Powering Up the Pods: Electric Vehicles Get a Fast Charge

By Staff Reports

(DGwire) – Anyone who visits Terminal 5 at London’s Heathrow Airport—or the city of Greenwich, England—might just take a ride in a pod. GATEway pods—the name is short for “Greenwich Automated Transport Environment”—are autonomous electric vehicles designed to whisk travelers around efficiently. They currently take about four hours to charge up, but that could change thanks to an amazing breakthrough in battery technology.

As recently reported by Fleets & Fuels, the breakthrough comes courtesy of ZapGo Ltd., the developer of Carbon-Ion™ (C-Ion®) cells, a fast-charging and safe alternative to lithium-ion batteries. The company is developing a hybrid battery design that allows for ultra-fast charging via a combination of supercapacitor and conventional battery technologies. The company wants to provide both energy-storing battery banks for electric-vehicle charging stations—allowing for minimal impacts on the grid—and battery packs for the electric vehicles themselves.

“In tests of our Carbon-Ion technology, we have managed to reduce the recharge time for pods from four hours to 35 seconds,” says Stephen Voller, CEO of ZapGo. “Our C-Ion packs are designed to fit under the seats and supplement the pods’ existing lead-acid batteries.”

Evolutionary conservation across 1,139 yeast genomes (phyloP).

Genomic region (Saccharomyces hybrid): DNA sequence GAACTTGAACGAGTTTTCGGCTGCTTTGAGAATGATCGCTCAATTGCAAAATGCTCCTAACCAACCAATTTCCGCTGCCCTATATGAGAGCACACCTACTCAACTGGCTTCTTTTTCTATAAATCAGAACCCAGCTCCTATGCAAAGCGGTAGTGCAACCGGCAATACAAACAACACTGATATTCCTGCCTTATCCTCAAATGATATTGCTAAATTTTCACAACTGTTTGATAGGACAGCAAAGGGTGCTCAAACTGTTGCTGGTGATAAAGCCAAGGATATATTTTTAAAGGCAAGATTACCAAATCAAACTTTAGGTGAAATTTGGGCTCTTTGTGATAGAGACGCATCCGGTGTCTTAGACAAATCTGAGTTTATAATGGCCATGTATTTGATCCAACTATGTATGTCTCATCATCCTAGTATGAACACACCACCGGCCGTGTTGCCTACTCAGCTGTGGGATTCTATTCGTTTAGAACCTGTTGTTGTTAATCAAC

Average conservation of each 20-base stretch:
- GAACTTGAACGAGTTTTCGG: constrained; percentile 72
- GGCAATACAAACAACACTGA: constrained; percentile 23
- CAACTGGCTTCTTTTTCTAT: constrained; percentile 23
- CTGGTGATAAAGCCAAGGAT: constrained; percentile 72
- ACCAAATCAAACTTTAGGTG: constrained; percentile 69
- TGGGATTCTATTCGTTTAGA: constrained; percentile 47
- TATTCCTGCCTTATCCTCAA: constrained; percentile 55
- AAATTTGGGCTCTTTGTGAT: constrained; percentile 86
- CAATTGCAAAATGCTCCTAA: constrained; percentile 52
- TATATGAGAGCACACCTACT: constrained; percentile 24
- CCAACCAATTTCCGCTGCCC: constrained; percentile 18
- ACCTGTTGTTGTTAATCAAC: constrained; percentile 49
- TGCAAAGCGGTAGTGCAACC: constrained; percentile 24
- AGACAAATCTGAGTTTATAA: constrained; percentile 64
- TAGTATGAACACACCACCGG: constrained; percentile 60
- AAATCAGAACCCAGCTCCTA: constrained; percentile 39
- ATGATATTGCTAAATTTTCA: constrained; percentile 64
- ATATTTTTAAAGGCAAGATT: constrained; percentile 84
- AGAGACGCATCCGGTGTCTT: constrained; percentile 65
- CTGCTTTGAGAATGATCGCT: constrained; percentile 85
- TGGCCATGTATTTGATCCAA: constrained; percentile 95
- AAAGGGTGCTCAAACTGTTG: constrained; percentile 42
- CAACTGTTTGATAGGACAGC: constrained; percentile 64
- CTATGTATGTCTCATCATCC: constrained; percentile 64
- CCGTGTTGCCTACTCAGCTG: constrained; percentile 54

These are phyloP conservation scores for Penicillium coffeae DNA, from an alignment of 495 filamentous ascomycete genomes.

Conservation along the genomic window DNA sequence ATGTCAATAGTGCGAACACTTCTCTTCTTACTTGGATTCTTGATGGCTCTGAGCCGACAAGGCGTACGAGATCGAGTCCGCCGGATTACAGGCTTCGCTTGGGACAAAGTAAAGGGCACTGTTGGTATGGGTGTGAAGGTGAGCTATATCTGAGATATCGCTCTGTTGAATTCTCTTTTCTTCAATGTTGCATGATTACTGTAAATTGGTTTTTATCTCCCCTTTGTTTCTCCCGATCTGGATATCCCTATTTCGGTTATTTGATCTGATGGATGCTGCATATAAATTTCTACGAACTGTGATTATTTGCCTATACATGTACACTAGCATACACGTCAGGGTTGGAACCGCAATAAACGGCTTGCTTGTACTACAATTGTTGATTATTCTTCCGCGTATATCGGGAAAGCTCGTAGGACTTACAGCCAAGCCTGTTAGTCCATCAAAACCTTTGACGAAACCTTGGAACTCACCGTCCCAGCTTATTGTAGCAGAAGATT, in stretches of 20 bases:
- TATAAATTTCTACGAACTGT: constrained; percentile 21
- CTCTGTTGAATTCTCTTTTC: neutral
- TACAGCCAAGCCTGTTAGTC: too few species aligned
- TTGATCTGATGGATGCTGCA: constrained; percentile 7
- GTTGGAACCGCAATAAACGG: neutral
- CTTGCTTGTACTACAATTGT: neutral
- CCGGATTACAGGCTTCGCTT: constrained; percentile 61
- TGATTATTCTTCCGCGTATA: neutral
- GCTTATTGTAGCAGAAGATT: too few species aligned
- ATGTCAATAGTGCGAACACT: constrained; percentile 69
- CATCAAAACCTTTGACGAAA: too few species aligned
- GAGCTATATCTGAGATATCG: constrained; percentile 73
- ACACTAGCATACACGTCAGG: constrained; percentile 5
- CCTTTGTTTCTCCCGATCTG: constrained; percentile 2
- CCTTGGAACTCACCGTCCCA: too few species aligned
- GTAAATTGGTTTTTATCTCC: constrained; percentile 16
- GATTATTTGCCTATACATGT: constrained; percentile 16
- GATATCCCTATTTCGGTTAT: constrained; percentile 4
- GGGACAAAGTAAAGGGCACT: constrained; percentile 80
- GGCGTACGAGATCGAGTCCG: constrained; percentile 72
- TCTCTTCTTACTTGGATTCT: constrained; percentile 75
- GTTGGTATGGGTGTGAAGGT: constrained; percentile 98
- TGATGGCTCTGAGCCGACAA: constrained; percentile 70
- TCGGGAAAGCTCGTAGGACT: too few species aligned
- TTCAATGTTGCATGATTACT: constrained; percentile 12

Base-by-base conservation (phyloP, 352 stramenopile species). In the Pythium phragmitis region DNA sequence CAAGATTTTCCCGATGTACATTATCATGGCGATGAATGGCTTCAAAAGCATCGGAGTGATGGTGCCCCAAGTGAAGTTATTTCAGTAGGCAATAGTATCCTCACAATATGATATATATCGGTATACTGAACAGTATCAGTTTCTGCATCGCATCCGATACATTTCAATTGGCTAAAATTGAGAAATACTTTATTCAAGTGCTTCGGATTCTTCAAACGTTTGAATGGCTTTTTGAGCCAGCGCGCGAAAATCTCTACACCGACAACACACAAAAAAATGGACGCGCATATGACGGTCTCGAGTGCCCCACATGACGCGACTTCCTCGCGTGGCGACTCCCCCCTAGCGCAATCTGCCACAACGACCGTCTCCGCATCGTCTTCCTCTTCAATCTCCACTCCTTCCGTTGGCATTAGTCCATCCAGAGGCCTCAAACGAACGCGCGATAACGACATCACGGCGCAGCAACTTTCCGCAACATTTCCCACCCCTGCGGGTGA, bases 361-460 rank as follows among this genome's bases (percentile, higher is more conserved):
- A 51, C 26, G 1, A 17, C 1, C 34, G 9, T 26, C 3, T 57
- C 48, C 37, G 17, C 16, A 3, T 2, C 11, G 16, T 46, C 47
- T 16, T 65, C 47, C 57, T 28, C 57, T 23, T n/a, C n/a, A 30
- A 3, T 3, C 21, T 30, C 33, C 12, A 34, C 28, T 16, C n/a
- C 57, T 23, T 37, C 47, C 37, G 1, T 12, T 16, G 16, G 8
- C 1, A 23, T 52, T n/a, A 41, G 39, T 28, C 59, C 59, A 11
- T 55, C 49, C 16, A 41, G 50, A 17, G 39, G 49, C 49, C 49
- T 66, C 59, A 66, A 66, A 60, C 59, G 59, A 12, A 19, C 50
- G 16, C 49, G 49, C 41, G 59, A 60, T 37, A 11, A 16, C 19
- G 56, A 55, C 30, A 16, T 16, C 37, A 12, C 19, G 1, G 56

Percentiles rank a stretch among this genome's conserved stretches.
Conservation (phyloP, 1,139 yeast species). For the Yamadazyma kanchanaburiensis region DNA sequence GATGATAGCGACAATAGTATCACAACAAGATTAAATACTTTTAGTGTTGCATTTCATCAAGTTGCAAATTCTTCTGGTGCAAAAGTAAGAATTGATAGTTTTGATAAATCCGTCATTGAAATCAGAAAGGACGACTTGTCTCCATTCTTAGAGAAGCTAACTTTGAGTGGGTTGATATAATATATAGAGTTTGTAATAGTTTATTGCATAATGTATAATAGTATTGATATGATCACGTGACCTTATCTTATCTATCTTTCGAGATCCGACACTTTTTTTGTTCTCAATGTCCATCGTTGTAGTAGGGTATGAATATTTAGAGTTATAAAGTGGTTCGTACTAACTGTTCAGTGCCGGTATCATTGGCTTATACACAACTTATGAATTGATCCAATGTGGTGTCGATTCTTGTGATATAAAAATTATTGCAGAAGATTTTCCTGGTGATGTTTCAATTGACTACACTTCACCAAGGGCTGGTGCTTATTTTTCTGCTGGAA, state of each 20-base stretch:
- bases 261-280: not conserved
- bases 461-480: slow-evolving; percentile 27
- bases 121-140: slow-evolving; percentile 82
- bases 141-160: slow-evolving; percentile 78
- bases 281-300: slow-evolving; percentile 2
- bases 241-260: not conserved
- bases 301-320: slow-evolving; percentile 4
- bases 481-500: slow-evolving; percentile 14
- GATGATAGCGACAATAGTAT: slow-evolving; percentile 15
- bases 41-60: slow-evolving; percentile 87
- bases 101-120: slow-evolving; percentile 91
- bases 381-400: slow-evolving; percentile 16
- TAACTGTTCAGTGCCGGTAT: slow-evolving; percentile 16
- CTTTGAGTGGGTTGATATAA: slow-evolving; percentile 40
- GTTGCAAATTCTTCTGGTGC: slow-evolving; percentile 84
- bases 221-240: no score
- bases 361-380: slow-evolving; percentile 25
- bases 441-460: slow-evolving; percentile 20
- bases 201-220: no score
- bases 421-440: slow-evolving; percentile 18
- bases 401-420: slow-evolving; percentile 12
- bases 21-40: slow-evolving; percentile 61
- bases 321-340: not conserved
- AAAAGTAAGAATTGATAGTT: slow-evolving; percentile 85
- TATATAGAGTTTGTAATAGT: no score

The 35-second charge time involves the use of existing 30-kilowatt charging points, notes Fleets & Fuels. Charging downtime is effectively eliminated, the publication reports, as it takes approximately 40 seconds for the pod doors to open and for passengers to board the vehicles. The C-Ion batteries charge the pods’ onboard lead-acid batteries and provide boost power when the vehicle first starts or goes uphill. The company is also working on a hybrid system with C-Ion technology enabling the fast charging of lithium-ion batteries.

ZapGo’s C-Ion technology is being developed as the first cell of its kind that combines the characteristics of a supercapacitor and—within a few years—is anticipated to match the energy density of lithium-ion batteries, while also being safe and recyclable. Unlike lithium-ion, which works by an electrochemical reaction, ZapGo involves storing electrons with no electrochemical reaction. This means there is nothing to get used up, so ZapGo cells can last through many more charge and discharge cycles than lithium-ion, while staying safe and not at risk for a fire.

ZapGo’s platform technology is planned to be incorporated initially into products such as electric bikes, cordless power tools and robotic cleaners—available for sale starting in 2018—where the recharge time will be reduced from hours to sub-five minutes.

“The future of battery technology looks very exciting indeed, and we believe Carbon-Ion may have a big role to play in the coming revolution,” Voller adds.

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